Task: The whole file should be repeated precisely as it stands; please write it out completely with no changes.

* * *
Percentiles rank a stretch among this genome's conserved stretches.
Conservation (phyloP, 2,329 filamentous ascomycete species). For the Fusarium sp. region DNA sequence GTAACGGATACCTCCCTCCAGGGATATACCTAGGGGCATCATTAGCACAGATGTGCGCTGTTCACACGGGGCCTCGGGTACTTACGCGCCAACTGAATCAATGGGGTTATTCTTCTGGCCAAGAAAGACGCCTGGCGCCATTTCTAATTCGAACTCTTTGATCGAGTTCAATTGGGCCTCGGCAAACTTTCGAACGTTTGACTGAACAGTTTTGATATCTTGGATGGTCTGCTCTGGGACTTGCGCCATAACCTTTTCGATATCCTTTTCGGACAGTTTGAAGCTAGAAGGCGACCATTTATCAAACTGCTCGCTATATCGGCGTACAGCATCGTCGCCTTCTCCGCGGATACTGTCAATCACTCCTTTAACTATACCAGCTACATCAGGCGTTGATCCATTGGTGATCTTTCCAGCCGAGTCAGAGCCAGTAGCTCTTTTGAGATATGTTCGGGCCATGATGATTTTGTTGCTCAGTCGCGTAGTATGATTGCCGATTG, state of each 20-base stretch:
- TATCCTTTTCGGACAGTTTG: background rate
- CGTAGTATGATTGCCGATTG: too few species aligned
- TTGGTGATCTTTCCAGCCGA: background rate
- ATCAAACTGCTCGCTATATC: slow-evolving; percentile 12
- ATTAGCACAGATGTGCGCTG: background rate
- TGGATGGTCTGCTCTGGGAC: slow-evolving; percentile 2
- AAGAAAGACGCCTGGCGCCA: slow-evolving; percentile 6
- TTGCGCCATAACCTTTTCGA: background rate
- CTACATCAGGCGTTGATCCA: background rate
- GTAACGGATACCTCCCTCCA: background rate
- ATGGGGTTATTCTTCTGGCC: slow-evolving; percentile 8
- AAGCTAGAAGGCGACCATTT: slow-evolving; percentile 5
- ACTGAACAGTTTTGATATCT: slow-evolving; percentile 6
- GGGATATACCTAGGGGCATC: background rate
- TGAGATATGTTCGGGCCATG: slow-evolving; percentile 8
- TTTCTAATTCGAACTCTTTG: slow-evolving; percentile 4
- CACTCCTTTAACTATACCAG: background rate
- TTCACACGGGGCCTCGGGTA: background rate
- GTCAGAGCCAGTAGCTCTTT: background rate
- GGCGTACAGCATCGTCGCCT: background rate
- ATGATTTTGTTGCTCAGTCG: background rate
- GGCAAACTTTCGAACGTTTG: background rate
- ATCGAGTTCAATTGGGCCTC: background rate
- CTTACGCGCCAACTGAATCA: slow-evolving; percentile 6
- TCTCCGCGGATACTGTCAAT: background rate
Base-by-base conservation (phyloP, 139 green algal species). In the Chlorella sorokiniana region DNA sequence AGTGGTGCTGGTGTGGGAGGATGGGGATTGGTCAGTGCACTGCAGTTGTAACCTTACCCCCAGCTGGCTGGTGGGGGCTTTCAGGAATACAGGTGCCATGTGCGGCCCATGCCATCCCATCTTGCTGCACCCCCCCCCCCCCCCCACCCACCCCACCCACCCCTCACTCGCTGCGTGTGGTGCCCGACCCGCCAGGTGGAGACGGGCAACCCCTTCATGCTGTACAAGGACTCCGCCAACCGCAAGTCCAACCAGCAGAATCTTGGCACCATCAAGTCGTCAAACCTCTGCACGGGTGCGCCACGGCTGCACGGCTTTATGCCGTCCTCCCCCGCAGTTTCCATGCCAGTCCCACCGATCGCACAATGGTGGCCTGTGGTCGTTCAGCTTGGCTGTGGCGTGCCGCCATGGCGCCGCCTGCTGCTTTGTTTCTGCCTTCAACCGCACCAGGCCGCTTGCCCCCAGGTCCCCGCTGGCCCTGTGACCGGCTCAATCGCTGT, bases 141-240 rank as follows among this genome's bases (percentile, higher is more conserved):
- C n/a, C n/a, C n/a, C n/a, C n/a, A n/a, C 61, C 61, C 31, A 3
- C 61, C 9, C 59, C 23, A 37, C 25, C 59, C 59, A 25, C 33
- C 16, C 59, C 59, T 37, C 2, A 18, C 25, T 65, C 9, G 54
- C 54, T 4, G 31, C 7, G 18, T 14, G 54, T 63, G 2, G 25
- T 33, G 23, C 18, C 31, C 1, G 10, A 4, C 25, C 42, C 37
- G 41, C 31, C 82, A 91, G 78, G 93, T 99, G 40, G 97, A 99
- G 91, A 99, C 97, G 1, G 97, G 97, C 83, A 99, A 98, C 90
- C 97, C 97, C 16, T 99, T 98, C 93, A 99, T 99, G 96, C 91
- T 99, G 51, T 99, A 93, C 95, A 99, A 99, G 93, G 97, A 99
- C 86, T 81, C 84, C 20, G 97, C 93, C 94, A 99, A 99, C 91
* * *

Percentiles rank a stretch among this genome's conserved stretches.
Conservation (phyloP, 2,329 filamentous ascomycete species). For the Fusarium sp. region DNA sequence GTAACGGATACCTCCCTCCAGGGATATACCTAGGGGCATCATTAGCACAGATGTGCGCTGTTCACACGGGGCCTCGGGTACTTACGCGCCAACTGAATCAATGGGGTTATTCTTCTGGCCAAGAAAGACGCCTGGCGCCATTTCTAATTCGAACTCTTTGATCGAGTTCAATTGGGCCTCGGCAAACTTTCGAACGTTTGACTGAACAGTTTTGATATCTTGGATGGTCTGCTCTGGGACTTGCGCCATAACCTTTTCGATATCCTTTTCGGACAGTTTGAAGCTAGAAGGCGACCATTTATCAAACTGCTCGCTATATCGGCGTACAGCATCGTCGCCTTCTCCGCGGATACTGTCAATCACTCCTTTAACTATACCAGCTACATCAGGCGTTGATCCATTGGTGATCTTTCCAGCCGAGTCAGAGCCAGTAGCTCTTTTGAGATATGTTCGGGCCATGATGATTTTGTTGCTCAGTCGCGTAGTATGATTGCCGATTG, state of each 20-base stretch:
- TATCCTTTTCGGACAGTTTG: background rate
- CGTAGTATGATTGCCGATTG: too few species aligned
- TTGGTGATCTTTCCAGCCGA: background rate
- ATCAAACTGCTCGCTATATC: slow-evolving; percentile 12
- ATTAGCACAGATGTGCGCTG: background rate
- TGGATGGTCTGCTCTGGGAC: slow-evolving; percentile 2
- AAGAAAGACGCCTGGCGCCA: slow-evolving; percentile 6
- TTGCGCCATAACCTTTTCGA: background rate
- CTACATCAGGCGTTGATCCA: background rate
- GTAACGGATACCTCCCTCCA: background rate
- ATGGGGTTATTCTTCTGGCC: slow-evolving; percentile 8
- AAGCTAGAAGGCGACCATTT: slow-evolving; percentile 5
- ACTGAACAGTTTTGATATCT: slow-evolving; percentile 6
- GGGATATACCTAGGGGCATC: background rate
- TGAGATATGTTCGGGCCATG: slow-evolving; percentile 8
- TTTCTAATTCGAACTCTTTG: slow-evolving; percentile 4
- CACTCCTTTAACTATACCAG: background rate
- TTCACACGGGGCCTCGGGTA: background rate
- GTCAGAGCCAGTAGCTCTTT: background rate
- GGCGTACAGCATCGTCGCCT: background rate
- ATGATTTTGTTGCTCAGTCG: background rate
- GGCAAACTTTCGAACGTTTG: background rate
- ATCGAGTTCAATTGGGCCTC: background rate
- CTTACGCGCCAACTGAATCA: slow-evolving; percentile 6
- TCTCCGCGGATACTGTCAAT: background rate
Base-by-base conservation (phyloP, 139 green algal species). In the Chlorella sorokiniana region DNA sequence AGTGGTGCTGGTGTGGGAGGATGGGGATTGGTCAGTGCACTGCAGTTGTAACCTTACCCCCAGCTGGCTGGTGGGGGCTTTCAGGAATACAGGTGCCATGTGCGGCCCATGCCATCCCATCTTGCTGCACCCCCCCCCCCCCCCCACCCACCCCACCCACCCCTCACTCGCTGCGTGTGGTGCCCGACCCGCCAGGTGGAGACGGGCAACCCCTTCATGCTGTACAAGGACTCCGCCAACCGCAAGTCCAACCAGCAGAATCTTGGCACCATCAAGTCGTCAAACCTCTGCACGGGTGCGCCACGGCTGCACGGCTTTATGCCGTCCTCCCCCGCAGTTTCCATGCCAGTCCCACCGATCGCACAATGGTGGCCTGTGGTCGTTCAGCTTGGCTGTGGCGTGCCGCCATGGCGCCGCCTGCTGCTTTGTTTCTGCCTTCAACCGCACCAGGCCGCTTGCCCCCAGGTCCCCGCTGGCCCTGTGACCGGCTCAATCGCTGT, bases 141-240 rank as follows among this genome's bases (percentile, higher is more conserved):
- C n/a, C n/a, C n/a, C n/a, C n/a, A n/a, C 61, C 61, C 31, A 3
- C 61, C 9, C 59, C 23, A 37, C 25, C 59, C 59, A 25, C 33
- C 16, C 59, C 59, T 37, C 2, A 18, C 25, T 65, C 9, G 54
- C 54, T 4, G 31, C 7, G 18, T 14, G 54, T 63, G 2, G 25
- T 33, G 23, C 18, C 31, C 1, G 10, A 4, C 25, C 42, C 37
- G 41, C 31, C 82, A 91, G 78, G 93, T 99, G 40, G 97, A 99
- G 91, A 99, C 97, G 1, G 97, G 97, C 83, A 99, A 98, C 90
- C 97, C 97, C 16, T 99, T 98, C 93, A 99, T 99, G 96, C 91
- T 99, G 51, T 99, A 93, C 95, A 99, A 99, G 93, G 97, A 99
- C 86, T 81, C 84, C 20, G 97, C 93, C 94, A 99, A 99, C 91